Pressure Is Currently Building For The Legal Smoking Age To Be Upped To 21 In The UK

In 2007, the legal smoking age in the UK was increased from 16 to 18. There is now growing pressure to up it again, this time to 21.

There are a number of bad habits or vices we have as a society and chances are all of us do at least one or two of them. Eating fast food, drinking alcohol, and smoking are probably the top three, or bottom three depending on which way you look at it. Many of us do them and many of us are also trying to quit them.

In many cases, our governments also put hurdles in place to try and help us quit these habits. Taxing sugary drinks, placing warnings on cigarette packets, and attempting to ban fast food adverts during the day so children don’t see them. The main hurdle is, of course, placing age limits on certain things. Those age limits vary but in most countries, you have to be a certain age before you can smoke or drink alcohol.

Those age limits are almost always a topic of discussion. In the UK, the legal smoking age was raised from 16 to 18 in 2007. 12 years on and BBC reports that people are now clamoring for the legal age to be upped again, this time to 21. The All Party Parliamentary Group on Smoking suggested the idea in March, and now respiratory specialist Dr. Nicholas Hopkinson has argued the case in the British Medical Journal.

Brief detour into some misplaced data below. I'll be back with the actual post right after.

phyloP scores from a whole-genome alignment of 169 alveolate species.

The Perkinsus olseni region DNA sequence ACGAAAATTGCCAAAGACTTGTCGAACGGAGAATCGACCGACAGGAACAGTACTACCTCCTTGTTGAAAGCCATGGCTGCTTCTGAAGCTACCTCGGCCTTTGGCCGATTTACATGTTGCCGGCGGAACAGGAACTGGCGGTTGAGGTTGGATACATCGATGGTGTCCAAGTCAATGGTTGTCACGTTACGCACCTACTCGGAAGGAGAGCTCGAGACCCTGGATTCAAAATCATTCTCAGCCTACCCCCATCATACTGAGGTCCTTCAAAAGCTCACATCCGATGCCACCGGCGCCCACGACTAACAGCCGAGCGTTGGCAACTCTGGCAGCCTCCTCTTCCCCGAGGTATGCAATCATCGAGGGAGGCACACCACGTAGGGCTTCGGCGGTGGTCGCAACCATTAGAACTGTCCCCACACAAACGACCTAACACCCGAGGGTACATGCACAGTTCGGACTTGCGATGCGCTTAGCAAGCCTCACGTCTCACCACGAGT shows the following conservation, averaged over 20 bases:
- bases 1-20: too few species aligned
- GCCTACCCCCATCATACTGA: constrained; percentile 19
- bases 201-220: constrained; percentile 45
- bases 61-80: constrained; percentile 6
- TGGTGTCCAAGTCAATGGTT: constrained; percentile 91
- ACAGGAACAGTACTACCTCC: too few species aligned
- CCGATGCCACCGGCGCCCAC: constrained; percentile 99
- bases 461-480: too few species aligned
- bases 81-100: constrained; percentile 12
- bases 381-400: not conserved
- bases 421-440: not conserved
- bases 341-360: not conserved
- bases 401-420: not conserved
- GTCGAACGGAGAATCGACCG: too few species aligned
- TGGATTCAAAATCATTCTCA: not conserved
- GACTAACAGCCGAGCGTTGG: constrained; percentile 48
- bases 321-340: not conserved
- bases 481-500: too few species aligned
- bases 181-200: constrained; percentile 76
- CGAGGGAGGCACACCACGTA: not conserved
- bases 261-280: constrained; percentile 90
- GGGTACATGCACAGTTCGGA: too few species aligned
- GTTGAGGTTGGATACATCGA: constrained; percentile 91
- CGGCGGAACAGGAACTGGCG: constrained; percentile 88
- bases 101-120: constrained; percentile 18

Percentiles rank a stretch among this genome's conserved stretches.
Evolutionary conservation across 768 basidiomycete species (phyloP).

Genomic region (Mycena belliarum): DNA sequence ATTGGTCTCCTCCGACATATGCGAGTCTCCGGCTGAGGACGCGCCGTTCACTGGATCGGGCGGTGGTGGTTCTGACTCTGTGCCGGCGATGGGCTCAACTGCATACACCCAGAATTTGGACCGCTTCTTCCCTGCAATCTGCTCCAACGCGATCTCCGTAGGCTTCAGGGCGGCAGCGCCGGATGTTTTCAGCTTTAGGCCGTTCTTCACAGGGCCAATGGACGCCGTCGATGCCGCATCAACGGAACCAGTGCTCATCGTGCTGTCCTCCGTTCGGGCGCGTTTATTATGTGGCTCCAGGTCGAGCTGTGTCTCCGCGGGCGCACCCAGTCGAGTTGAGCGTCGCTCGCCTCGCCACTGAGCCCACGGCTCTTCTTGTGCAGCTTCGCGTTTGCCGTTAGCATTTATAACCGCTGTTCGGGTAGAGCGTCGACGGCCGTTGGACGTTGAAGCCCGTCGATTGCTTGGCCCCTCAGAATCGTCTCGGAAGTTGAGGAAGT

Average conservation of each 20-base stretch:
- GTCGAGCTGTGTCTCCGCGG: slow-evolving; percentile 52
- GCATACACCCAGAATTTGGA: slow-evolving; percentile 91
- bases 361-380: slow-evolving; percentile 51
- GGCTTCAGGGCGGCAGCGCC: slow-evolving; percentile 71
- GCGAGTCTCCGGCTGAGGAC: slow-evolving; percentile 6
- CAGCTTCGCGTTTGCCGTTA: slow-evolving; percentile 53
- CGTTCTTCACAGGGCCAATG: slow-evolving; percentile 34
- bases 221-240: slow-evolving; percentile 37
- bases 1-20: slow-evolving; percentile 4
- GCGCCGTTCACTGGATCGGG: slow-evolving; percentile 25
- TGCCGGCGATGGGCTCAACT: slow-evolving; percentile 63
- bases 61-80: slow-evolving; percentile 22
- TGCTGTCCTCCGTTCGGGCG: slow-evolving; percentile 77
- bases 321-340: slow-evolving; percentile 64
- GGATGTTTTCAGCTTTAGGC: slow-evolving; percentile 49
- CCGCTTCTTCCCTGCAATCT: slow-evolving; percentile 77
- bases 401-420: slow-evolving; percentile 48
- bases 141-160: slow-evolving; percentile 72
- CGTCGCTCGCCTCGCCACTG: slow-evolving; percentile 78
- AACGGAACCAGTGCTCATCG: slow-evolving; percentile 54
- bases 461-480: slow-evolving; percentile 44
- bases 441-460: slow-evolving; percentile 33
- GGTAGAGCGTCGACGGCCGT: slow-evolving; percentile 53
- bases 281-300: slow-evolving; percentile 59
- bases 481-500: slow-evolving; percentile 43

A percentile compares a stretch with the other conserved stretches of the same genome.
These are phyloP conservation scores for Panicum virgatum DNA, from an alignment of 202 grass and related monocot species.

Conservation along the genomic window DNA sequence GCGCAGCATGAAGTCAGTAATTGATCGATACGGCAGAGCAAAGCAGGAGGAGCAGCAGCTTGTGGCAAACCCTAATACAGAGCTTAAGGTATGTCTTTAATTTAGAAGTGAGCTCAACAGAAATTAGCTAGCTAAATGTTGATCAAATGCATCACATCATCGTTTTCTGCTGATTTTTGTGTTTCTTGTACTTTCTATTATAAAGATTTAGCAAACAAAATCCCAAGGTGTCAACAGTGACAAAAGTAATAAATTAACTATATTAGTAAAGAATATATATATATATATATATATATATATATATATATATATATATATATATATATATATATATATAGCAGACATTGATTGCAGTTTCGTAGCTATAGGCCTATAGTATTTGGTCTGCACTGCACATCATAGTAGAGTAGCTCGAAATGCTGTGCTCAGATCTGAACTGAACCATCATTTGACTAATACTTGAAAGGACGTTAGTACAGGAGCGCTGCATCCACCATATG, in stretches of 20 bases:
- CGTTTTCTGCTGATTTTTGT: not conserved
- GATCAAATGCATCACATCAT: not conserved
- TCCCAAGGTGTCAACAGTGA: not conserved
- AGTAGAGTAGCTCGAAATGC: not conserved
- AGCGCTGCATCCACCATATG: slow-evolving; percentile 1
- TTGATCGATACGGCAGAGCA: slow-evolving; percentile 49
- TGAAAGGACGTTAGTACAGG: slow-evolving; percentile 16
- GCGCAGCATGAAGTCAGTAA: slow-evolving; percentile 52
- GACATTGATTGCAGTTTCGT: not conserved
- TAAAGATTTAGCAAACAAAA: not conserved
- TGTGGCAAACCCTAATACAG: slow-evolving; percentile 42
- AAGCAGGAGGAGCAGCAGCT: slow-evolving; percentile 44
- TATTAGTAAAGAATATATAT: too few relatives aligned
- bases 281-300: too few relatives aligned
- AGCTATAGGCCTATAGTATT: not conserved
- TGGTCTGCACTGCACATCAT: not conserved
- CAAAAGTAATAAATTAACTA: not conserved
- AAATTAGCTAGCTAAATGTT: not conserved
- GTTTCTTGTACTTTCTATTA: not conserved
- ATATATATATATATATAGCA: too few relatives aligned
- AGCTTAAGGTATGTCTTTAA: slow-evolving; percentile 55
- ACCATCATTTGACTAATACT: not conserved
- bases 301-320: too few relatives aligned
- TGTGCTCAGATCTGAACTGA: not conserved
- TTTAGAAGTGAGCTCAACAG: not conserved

Since the smoking age was changed in 2007, the number of smokers aged between 16 and 24 has dropped. Prior to the change more than one in four people that age smoked. Today, it is less than one in five. While it is hard to tell whether the law change was responsible for that change, it seems likely. That also means it would be likely that there would be yet another drop off if the age were to be upped again.

Even though changing the legal smoking age isn’t currently on the agenda of the UK government, it does have a lot of goals in place when it comes to this topic. The biggest one is for the nation to become smoke-free. By definition, that is less than 5% of the country being smokers. As you can see from the graph above, that could well happen in the not-so-distant future. The percentage of people who smoke in the UK has been dropping since the 1970s and continues to do so today.

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